were brought over, and at night the
head of the column bivouacked near
the fine bridge over the Congaree
leading into Columbia, which was
fired and consumed as our van ap-
proached it next morning.

The left wing, nnder Slocum, had
found the crossing of the swollen
Savannah so difficult, that it was not
entirely clear of that river till the
7th ; but it had encountered thence-
forth very little resistance ; Wheeler's
cavalry being the only force that
infest^ its march, and this being
kept quite busy by Kilpatrick alone.
Augusta was ftdl of Bebel stores ;
and, in painful apprehension of a
visit from Sherman, was defended by
such Georgians as could be mustered
for militia ; but Sherman had no no-
tion of molesting or being molested
by them. The shattered remnant of
Hood's army — once more consigned
to Jo. Johnston — ^was making its way,
under Cheatham, from north Missis-
sippi across Sherman's track through
Georgia to his front in the CaroUnas,
but was not yet near enough to give
us trouble : so Slocum, unvexed by
any obstacle but the necessity of cor-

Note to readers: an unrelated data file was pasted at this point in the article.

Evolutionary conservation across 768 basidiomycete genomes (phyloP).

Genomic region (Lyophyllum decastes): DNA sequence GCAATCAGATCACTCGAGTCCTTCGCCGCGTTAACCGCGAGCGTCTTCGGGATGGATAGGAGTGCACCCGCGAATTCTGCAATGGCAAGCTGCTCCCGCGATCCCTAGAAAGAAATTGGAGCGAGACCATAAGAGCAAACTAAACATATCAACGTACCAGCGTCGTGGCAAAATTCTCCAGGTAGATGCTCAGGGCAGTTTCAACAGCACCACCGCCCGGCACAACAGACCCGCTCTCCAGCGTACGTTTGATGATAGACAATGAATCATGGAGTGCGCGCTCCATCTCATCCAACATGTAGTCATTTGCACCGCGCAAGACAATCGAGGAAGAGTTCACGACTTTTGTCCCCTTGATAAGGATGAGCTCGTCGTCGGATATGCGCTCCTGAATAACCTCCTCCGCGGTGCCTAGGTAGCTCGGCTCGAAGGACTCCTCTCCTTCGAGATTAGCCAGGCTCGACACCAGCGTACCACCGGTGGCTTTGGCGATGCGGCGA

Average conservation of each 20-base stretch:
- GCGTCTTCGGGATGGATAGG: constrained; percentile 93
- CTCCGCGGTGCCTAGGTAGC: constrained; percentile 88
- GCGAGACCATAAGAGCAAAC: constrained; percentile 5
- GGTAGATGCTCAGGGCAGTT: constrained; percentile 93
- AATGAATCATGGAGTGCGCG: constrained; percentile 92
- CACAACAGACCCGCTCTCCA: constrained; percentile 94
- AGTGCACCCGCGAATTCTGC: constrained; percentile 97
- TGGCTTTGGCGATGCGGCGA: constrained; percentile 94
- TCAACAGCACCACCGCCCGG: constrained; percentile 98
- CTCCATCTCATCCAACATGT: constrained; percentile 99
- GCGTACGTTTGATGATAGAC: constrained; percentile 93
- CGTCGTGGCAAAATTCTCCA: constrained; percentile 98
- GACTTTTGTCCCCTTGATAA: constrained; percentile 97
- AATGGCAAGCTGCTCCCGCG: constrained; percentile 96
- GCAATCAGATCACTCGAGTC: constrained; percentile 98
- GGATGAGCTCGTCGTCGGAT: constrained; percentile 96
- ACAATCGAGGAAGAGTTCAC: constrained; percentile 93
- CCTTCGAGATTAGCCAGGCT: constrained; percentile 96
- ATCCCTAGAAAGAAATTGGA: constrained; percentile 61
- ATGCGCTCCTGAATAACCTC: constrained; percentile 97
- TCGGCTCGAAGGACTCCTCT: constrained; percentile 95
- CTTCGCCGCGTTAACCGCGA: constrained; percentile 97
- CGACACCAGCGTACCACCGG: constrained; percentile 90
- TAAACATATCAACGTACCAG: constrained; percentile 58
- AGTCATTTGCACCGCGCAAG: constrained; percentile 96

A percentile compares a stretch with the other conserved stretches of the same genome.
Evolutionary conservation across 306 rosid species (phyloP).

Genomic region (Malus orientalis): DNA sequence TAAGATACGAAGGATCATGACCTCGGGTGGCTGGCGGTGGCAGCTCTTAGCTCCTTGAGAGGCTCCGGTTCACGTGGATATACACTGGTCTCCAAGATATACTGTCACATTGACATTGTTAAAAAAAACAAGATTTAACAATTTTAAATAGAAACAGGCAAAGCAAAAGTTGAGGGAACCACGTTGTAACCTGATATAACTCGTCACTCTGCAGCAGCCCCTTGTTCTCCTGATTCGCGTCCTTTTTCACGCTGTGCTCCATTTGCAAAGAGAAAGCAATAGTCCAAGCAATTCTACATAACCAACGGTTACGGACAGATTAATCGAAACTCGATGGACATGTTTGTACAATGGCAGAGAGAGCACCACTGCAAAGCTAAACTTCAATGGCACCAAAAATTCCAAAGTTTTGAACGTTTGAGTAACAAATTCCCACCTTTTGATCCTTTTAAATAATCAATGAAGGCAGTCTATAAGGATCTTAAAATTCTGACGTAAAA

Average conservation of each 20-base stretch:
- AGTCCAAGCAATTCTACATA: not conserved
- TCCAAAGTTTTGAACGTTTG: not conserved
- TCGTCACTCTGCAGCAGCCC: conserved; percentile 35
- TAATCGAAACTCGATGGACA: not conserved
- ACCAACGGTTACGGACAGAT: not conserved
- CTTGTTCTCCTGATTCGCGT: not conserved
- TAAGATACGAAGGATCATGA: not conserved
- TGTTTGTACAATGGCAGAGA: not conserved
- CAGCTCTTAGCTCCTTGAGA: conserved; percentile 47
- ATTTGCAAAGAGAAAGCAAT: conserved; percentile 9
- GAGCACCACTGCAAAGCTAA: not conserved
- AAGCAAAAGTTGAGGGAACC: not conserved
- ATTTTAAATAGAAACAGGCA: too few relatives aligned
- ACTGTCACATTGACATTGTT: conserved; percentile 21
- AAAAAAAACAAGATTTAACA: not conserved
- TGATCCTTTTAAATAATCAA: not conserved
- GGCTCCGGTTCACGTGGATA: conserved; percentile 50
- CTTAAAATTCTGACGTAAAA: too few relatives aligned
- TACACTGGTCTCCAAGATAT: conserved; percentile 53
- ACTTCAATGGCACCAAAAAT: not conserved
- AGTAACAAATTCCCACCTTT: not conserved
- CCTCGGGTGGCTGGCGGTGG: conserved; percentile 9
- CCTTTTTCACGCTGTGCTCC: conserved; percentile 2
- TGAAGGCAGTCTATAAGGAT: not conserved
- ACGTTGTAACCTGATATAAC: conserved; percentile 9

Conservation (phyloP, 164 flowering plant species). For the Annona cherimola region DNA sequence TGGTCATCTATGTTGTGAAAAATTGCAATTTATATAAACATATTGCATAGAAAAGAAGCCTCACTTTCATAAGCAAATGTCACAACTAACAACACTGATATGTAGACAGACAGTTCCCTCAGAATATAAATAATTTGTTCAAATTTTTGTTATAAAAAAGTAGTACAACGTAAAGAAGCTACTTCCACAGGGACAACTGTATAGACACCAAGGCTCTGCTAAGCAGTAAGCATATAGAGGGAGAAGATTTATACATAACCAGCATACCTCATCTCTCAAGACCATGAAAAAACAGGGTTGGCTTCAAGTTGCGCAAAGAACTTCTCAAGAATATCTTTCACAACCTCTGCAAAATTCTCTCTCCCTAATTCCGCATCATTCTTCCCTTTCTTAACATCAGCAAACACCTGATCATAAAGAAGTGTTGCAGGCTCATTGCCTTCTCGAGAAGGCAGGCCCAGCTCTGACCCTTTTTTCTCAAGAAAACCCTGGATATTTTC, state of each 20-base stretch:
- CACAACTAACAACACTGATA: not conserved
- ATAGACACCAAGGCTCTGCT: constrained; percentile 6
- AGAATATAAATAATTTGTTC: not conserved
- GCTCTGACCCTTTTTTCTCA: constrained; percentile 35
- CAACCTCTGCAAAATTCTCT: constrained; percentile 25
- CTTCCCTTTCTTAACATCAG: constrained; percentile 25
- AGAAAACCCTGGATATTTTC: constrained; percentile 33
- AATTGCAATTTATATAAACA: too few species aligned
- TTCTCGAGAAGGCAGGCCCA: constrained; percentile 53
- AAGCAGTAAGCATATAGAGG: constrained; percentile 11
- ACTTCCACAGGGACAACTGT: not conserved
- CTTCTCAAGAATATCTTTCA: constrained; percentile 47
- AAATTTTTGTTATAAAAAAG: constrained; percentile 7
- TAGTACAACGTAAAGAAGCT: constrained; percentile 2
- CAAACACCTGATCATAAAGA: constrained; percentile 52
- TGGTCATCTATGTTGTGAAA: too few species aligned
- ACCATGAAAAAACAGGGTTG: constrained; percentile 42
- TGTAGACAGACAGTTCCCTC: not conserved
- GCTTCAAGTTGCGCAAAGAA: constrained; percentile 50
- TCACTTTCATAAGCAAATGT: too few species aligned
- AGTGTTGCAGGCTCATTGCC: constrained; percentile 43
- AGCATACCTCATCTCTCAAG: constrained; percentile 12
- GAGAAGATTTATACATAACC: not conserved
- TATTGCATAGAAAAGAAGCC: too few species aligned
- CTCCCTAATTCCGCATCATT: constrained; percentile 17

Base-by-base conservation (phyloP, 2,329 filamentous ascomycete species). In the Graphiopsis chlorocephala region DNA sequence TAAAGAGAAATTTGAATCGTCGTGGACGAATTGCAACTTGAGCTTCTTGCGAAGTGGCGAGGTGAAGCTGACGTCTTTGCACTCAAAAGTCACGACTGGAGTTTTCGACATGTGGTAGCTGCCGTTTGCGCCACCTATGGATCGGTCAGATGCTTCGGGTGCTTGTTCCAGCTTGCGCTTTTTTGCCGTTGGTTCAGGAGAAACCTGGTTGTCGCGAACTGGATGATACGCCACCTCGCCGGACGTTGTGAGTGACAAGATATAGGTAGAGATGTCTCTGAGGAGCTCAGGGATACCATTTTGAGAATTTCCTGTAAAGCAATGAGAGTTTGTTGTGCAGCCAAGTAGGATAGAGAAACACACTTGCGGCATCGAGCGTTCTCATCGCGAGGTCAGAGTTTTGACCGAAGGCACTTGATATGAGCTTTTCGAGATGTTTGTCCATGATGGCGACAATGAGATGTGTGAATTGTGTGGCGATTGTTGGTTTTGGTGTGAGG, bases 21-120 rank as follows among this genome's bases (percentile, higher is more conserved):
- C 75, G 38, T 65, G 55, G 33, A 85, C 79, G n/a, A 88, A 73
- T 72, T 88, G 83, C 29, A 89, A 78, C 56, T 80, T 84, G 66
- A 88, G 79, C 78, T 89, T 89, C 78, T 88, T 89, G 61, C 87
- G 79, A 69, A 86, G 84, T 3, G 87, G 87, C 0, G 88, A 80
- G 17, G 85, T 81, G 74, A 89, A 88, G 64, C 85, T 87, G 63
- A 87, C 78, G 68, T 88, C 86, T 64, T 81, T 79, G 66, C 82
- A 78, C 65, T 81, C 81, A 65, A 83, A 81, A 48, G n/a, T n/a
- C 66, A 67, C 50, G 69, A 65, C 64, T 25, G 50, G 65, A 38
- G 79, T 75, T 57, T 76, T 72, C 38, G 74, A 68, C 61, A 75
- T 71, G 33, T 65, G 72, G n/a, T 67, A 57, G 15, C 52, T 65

duroying the interminable swamps
he must traverse, crossed the South

* JMk 15.

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Edisto on the ISth, concentrating
hiB command at and below Lexing-
ton, and reaching the Saluda a few
miles above Columbia only an hour
or two after Howard appeared on
that river (which here unites with
the Broad to form the Congaree) on
the 16th.

Gen. Howard, by Sherman's or-
der, promptly threw forward his left
across th^ Saluda, skirmishing with
cavalry; then, during the ensuing
night, threw a flying bridge over the
Broad, three miles above Columbia ;
crossing Stone's brigade, and thus
securing a foothold on the Columbia
side, north of the city, and enabling
him to lay his pontoons on the morn-
ing of the 17th. Columbia was now
plainly ours; there being no adequate
force present to dispute its possession ;
so the Mayor came out, at 11 a. ic,
and formally surrendered it to CoL
Stone^ of Logan's corps, on the north,
about the same time that some of the
17th corps, crossing the Congaree in
a skiff, entered it, unresisted, from
the west. Sherman and Howard now
rode in ; Col. Stone having already
taken possession and posted sentinels :
the inhabitants moving fearlessly
through the streets. During the day,
the 15th corps marched through the
city and out on the Camden road
The 17th corps did not enter it at
all; while the left wing and the
cavalry, crossing both rivers above,
were at no time vnthin two miles of
it. Yet night saw that city in flames,
and a great part of it reduced to
ashes: hence, mutual accusations
and reproaches by Gens. Sherman
and Wade Hampton. Here is Gten.